It seems that the results and opinions posted here generally indicate that my proposal does not give White enough advantage to fully offset draw odds, at least with engine play. Therefore I'll propose instead the variant I mentioned in which White has normal castling options but Black has only the queenside castling option, plus draw odds. An opening sequence to produce this would be 1.Na3 Nh6 2.Nb5 Rg8 3.Nc3 Rh8 4.Nb1 Ng8. This is obviously more favorable for White than the initial proposal, but probably not a lot more favorable, as White would usually choose to castle short anyway. Lc0 analysis has White's percentage expectancy rising a couple points, to 70-72% range, which is about right for draw odds. A short shootout I ran this way had White winning 7 wins to 3 draws (= losses). It has the extra merit of allowing for both same and opposite castling, like normal chess, although opposite castling will be much more common. Perhaps it needs a different name though. "Black no short castling Armaggedon" is a bit long!
I did a experiment with normal castling options for white and no castlings allowed for black. That seems quite OK. In my testsings, asmFish scored 58.4% vs. Komodo 10.4 (after 205 games played)

Compared to the results below, this is not bad (but not very good, too.). More experiments are needed. I will continue working on this interesting idea. Another option could be: One pawn material advantage for white (1. Na3 a6 2. Nb1 a5 3. Na3 a4 4. Nb1 a3 5. Nxa3 Na6 6. Nb1 Nb8) - but when doing this, all openings have to be checked by an engine first (when the opening line moves the white queen to a4 for example, the queen can be captured by black rook from a8...).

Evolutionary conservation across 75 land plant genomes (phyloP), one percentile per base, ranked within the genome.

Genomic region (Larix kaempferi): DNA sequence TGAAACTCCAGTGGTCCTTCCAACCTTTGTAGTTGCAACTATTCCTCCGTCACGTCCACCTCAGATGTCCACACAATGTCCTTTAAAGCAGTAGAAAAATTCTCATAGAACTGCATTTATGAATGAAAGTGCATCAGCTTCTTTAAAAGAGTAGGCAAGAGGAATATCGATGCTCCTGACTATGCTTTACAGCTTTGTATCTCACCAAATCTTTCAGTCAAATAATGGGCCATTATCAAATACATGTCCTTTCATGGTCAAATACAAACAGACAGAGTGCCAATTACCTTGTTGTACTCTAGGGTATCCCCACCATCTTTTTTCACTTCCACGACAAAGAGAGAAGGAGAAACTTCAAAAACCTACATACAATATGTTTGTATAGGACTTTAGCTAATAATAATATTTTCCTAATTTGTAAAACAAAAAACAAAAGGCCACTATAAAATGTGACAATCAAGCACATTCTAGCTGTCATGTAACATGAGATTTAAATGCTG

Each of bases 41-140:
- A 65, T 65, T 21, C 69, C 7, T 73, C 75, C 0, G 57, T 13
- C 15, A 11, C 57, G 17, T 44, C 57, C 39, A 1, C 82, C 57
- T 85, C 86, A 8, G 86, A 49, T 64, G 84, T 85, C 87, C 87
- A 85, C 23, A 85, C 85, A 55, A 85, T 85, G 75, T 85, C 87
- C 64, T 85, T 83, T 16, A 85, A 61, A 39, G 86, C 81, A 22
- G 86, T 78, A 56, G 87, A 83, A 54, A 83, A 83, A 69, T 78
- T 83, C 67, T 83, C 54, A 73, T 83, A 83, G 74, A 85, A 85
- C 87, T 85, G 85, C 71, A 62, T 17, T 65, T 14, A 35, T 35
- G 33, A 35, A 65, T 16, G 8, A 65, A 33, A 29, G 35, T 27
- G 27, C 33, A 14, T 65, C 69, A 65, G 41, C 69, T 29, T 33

Test results:
(asmFish 170426 vs. Komodo 10.4, 5'+3'' time-control, singlecore, no ponder, no endgame-bases, LittleBlitzerGUI, 1000 games each testrun(!) except Noomen Gambit-lines (only 246 positions, so 492 games were played) and Noomen TCEC Superfinal (only 100 positions, so 200 games were played))

Stockfish Framework standard 8 move openings: Score 60.3% – 39.7%, draws: 63.4%
FEOBOS v20 contempt 5 top 500 openings: Score 58.7% - 41.3%, draws: 64.1%
HERT 500 set: Score: 60.6% - 39.4%, draws: 60.4%
Noomen Gambit-Lines: Score 59.1% - 40.9%, draws: 59.3%
4 GM-moves short book: Score 60.5% - 39.5%, draws: 57.1%
Noomen TCEC Superfinal (Season 9+10): Score: 62.5% - 37.5%, draws: 50.0%
SALC V5 half-closed: Score 61.6% - 38.4%, draws: 49.2%
SALC V5 full-closed 500 positions: Score 66.5% - 33.5%, draws: 47.7%
Drawkiller (normal set): Score: 65.3% - 34.7%, draws: 33.5%
Drawkiller (tournament set): Score: 65.3% - 34.7%, draws: 33.5%
(no mistake by me: the results of Drawkiller normal and tournament were exactly
the same after 1000 played games!)
Drawkiller (small 500 positions set): Score: 66.4% - 33.6%, draws 30.5%

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Laskos
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Re: opposite castling armageddon

Post by Laskos » Sun Jul 28, 2019 8:09 am

Michel wrote:
Sat Jul 27, 2019 10:35 am

Edit: In this respect it is interesting that the latest lc0 net will output wdl scoring.
It's good Lc0 does indeed the wdl scoring, but to me it seems that they use some wrong simple empirical formula for translating (bijecting) score < - > wdl (depending on conditions, it has a complicated approximate empirical translation).